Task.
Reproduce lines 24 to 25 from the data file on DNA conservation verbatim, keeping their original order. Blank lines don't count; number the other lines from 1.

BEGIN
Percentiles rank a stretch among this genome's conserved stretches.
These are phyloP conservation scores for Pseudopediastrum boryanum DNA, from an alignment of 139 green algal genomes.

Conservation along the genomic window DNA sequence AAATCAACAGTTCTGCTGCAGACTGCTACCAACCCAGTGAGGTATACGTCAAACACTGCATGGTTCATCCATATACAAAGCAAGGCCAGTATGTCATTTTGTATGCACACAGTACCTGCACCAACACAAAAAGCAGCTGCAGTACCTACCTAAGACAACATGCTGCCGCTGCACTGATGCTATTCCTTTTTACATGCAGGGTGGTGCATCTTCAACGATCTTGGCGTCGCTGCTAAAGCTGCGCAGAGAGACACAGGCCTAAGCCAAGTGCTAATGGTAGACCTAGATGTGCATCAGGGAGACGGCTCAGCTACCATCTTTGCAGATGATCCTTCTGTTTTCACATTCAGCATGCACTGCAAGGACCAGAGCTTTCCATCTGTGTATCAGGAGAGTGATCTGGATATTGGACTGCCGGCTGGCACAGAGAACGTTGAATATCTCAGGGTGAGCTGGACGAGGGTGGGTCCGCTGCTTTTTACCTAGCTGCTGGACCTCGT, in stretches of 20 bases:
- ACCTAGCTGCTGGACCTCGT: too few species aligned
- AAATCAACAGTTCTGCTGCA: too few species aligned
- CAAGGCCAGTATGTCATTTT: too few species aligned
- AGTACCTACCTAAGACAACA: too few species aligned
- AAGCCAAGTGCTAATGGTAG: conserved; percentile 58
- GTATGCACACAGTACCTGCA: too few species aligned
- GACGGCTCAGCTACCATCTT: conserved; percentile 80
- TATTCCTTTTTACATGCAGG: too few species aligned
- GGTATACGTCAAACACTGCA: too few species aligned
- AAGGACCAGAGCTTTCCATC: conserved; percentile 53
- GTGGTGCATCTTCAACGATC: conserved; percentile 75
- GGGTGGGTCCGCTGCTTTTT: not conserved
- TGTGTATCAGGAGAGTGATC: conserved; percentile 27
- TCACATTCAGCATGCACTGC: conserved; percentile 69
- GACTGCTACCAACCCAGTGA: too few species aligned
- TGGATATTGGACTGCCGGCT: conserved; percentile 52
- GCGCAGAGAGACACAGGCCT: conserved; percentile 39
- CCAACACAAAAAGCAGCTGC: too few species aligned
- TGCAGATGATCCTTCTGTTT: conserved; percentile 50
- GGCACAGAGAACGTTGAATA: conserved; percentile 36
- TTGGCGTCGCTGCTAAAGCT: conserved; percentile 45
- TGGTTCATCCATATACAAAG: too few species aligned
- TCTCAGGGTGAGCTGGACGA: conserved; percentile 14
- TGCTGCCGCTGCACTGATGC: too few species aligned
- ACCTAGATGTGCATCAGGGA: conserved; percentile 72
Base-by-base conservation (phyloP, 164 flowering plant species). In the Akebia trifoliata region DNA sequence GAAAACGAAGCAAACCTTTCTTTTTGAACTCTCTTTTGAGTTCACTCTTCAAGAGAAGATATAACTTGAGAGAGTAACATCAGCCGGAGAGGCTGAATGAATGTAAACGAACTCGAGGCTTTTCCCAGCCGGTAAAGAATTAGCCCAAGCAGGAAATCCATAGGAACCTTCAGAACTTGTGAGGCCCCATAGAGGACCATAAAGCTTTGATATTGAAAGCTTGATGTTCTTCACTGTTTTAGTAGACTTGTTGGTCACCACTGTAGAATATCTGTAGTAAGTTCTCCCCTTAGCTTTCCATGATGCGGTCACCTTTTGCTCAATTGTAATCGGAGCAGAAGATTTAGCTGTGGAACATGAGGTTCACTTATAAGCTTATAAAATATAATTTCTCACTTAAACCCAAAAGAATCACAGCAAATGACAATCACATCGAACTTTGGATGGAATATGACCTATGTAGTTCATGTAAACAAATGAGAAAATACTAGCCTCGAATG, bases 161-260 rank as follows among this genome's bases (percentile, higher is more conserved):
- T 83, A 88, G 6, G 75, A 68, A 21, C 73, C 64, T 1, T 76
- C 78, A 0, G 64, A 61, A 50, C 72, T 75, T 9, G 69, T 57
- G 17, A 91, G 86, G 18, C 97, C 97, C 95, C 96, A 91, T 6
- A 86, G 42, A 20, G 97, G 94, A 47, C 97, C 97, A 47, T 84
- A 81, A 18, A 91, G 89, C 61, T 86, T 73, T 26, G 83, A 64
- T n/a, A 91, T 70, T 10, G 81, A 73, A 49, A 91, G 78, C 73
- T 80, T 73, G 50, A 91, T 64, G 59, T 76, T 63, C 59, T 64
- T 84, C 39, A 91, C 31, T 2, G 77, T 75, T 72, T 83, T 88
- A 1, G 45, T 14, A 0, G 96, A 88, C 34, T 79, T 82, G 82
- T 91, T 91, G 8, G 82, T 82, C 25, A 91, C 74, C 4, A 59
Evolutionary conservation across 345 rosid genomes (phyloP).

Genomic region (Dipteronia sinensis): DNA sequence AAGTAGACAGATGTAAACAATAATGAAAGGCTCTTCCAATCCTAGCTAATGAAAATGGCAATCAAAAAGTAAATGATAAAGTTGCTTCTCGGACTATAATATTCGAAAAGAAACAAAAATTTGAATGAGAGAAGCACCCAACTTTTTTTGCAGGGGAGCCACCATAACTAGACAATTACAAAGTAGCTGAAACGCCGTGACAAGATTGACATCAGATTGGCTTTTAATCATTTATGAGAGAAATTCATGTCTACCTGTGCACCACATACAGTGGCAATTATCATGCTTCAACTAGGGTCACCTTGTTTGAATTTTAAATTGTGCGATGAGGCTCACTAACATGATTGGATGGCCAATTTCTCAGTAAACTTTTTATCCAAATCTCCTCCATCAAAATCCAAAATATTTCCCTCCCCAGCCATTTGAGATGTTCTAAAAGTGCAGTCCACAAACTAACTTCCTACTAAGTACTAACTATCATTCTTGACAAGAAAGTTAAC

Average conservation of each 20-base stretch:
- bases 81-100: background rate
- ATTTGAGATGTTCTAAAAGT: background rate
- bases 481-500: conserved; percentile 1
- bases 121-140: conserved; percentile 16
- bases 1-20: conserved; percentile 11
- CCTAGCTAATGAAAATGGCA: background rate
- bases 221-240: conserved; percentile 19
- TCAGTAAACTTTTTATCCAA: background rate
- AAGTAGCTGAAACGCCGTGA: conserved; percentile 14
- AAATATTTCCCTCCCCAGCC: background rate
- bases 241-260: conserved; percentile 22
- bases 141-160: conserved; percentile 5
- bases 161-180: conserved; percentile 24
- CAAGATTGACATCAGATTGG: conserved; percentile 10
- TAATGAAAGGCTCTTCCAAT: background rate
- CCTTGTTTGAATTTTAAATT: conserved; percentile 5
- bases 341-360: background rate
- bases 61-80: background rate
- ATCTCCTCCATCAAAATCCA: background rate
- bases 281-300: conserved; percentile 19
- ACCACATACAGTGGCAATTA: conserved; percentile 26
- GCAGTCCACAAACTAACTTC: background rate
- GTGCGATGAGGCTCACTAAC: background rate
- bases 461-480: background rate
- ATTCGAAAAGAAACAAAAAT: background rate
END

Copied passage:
- TTGGCGTCGCTGCTAAAGCT: conserved; percentile 45
- TGGTTCATCCATATACAAAG: too few species aligned